A lasting impact on communities

According to the Pennsylvania PUC, the DSIC has enabled water utilities to increase their main replacement schedules, on average, from 30 miles of main a year to 80 miles — more closely matching the actual service life of the mains. Aqua Pennsylvania has seen similar improvements within its water systems over the past 20 years. Between 1997 and 2017, the DSIC contributed to:

  • More than 3,000 main replacement and tie-in projects;
  • The replacement of more than 1,700 miles of underground pipe (approximately the distance from New York City to Denver!)
  • The cleaning and lining of an additional 331 miles of pipe across Aqua’s service territories in the state.
DSIC as Best Practice

In the more than 20 years since it was first introduced, the DSIC model has been widely praised as a successful infrastructure funding solution. The Pennsylvania PUC has called DSIC “one of the most important regulatory tools of the past decade” and a “best-practices” regulatory model. The Council of State governments included the DSIC as model legislation and today, similar legislation is in play in 11 other states across the U.S.

Aqua America currently provides wastewater and water utility services to approximately 3 million people in eight states within the United States.

Water companies are not the only utilities that have implemented infrastructure surcharges; natural gas and electric companies use similar models to boost funding for their specific projects as well. They enable companies to replace poles, towers, conductors, insulators, circuit breakers, and service lines in local communities.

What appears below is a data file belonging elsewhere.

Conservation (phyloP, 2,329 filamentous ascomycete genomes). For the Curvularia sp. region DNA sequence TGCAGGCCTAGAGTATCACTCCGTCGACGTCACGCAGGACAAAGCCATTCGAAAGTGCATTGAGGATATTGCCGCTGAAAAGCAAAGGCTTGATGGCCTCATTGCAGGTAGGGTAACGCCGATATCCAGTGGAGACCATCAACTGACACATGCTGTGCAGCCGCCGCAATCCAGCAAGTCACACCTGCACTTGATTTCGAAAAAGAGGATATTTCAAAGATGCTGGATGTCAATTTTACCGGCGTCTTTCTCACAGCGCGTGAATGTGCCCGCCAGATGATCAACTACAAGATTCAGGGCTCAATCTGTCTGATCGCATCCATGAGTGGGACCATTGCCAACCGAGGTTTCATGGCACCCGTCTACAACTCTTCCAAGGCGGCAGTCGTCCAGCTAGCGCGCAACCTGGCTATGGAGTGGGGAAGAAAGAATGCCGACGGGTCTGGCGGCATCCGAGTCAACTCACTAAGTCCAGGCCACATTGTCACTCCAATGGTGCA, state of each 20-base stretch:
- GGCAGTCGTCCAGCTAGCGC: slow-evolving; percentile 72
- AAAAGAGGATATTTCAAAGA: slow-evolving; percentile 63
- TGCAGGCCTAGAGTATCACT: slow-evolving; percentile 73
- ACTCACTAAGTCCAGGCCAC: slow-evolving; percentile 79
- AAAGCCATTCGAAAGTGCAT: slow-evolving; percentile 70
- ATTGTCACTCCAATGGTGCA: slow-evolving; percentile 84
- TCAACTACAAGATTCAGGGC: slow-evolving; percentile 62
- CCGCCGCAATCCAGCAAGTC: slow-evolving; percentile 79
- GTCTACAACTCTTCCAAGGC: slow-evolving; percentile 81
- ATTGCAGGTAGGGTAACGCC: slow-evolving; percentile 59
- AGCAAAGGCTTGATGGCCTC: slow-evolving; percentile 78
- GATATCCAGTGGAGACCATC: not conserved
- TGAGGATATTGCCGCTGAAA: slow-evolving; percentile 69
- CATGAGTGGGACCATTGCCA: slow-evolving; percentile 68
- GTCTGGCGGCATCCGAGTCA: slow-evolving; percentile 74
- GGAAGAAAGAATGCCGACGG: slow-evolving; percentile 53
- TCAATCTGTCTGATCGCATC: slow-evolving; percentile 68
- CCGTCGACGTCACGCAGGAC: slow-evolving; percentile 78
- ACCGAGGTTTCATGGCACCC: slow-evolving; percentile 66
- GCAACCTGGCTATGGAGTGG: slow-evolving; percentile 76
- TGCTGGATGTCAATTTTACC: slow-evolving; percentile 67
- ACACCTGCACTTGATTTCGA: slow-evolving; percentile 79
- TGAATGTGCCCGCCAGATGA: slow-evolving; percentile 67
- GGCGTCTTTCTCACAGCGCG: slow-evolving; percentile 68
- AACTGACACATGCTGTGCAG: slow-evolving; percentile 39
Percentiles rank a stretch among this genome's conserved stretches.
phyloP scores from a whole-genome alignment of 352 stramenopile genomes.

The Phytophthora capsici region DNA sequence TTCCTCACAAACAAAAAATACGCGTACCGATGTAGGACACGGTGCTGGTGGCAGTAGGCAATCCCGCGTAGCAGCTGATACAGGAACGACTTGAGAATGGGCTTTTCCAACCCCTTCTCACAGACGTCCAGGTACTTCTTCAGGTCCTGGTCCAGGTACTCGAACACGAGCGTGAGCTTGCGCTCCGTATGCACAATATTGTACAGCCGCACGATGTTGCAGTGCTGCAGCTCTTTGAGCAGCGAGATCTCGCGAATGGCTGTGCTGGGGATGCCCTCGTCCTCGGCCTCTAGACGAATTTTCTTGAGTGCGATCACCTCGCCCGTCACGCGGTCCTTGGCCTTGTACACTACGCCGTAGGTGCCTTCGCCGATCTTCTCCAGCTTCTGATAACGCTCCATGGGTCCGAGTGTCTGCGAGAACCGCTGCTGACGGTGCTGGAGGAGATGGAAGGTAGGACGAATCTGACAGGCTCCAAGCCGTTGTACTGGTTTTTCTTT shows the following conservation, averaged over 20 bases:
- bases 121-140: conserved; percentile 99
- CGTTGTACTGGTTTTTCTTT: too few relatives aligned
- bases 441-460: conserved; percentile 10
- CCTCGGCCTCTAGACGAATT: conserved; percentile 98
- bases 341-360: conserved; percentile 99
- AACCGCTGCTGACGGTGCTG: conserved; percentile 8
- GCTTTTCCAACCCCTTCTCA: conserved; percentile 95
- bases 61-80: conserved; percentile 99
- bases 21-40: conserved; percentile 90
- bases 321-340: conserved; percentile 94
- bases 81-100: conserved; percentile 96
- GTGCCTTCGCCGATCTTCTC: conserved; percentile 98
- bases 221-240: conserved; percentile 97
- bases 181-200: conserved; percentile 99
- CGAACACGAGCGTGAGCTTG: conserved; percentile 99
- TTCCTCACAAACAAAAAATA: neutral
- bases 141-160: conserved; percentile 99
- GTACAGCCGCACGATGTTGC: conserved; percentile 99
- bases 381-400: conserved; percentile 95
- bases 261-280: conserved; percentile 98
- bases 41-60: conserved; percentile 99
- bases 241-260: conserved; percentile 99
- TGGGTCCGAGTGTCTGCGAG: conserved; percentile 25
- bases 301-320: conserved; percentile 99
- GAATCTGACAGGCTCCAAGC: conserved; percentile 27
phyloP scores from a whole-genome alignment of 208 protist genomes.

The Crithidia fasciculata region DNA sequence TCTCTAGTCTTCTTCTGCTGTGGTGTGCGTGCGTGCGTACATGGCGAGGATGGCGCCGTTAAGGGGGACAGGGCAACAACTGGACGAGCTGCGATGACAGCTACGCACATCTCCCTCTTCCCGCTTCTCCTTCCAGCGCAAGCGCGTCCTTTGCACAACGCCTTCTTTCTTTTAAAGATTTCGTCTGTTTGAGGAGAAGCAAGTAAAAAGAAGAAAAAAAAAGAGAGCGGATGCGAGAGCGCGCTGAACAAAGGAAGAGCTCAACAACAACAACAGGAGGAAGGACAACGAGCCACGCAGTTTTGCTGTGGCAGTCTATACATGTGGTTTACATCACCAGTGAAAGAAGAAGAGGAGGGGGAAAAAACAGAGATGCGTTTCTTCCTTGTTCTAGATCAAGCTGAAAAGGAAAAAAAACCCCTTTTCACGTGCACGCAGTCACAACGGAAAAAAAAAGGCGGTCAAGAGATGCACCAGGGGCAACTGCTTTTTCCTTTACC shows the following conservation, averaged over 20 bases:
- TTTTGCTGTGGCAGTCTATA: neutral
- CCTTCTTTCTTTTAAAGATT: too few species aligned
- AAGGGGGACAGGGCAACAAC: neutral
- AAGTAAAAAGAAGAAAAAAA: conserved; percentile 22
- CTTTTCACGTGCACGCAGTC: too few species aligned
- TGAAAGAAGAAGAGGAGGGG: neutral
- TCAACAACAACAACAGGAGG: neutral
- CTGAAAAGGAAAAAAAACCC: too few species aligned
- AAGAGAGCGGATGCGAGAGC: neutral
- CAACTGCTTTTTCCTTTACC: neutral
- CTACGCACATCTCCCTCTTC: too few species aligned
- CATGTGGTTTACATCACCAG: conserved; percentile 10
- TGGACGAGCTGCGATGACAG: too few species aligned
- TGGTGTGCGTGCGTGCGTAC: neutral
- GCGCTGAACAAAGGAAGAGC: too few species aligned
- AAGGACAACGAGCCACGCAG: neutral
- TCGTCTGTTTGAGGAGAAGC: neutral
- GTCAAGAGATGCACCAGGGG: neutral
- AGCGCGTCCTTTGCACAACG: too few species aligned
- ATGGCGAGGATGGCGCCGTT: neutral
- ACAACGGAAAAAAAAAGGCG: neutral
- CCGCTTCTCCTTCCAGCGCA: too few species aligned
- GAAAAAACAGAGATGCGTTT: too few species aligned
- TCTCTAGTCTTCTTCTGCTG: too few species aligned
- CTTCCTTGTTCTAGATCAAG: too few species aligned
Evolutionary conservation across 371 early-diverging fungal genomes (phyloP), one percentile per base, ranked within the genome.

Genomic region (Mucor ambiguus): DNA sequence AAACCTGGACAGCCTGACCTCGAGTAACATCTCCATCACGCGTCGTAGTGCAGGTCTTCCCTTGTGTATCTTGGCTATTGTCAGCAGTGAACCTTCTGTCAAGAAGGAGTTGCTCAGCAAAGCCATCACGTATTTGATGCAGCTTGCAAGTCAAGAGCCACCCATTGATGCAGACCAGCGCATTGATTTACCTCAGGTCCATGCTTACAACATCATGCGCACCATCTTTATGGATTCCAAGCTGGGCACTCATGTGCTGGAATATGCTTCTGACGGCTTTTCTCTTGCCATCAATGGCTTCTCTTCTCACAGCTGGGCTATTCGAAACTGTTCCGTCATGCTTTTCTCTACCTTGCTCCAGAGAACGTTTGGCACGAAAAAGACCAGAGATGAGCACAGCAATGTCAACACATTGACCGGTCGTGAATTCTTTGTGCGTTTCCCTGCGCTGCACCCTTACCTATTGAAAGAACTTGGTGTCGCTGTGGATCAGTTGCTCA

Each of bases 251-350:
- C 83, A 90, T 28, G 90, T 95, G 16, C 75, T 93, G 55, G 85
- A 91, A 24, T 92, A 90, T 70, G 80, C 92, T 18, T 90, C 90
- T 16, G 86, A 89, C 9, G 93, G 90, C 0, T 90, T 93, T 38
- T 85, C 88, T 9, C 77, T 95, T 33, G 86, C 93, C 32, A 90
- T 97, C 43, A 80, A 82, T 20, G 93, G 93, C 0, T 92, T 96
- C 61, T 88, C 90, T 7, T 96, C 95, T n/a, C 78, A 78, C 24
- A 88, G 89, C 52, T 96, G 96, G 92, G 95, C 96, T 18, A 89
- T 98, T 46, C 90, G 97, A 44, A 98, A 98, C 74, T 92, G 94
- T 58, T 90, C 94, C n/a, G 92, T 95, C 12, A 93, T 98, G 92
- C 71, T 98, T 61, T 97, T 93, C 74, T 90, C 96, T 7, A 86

Throughout the past two decades, the DSIC has enabled publicly regulated utility companies to upgrade infrastructure in order to ensure safety and improve service reliability for their customers. This program — believed to be the first of its kind in the water utility industry — is beneficial for all involved, as it extends the time between base rate increases and generates capital for crucial projects that improve daily life for customers.

America’s infrastructure is not something we can wait to fix. According to The New York Times, by 2020 there will be 1.6 million miles of water and wastewater pipes across the country that average 45 years old. To prevent a surge in issues arising due to aging infrastructure, it is important to modernize existing infrastructure. Fortunately, the DSIC model provides a viable solution that allows publicly regulated companies to play a major role in addressing this need. The water industry needs to continue to use customers’ DSIC contributions and private capital to assist communities that need help addressing their aging infrastructure.

Joe Thurwanger is Vice President of Planning and Engineering for Aqua Pennsylvania, a water and wastewater utility which serves more than 1.4 million residents in 32 counties across the state. He has worked at Aqua for 27 years. Joe has a broad range of experience in water and wastewater planning, concept development, facility engineering, construction management and hydraulic analysis. Learn more by visiting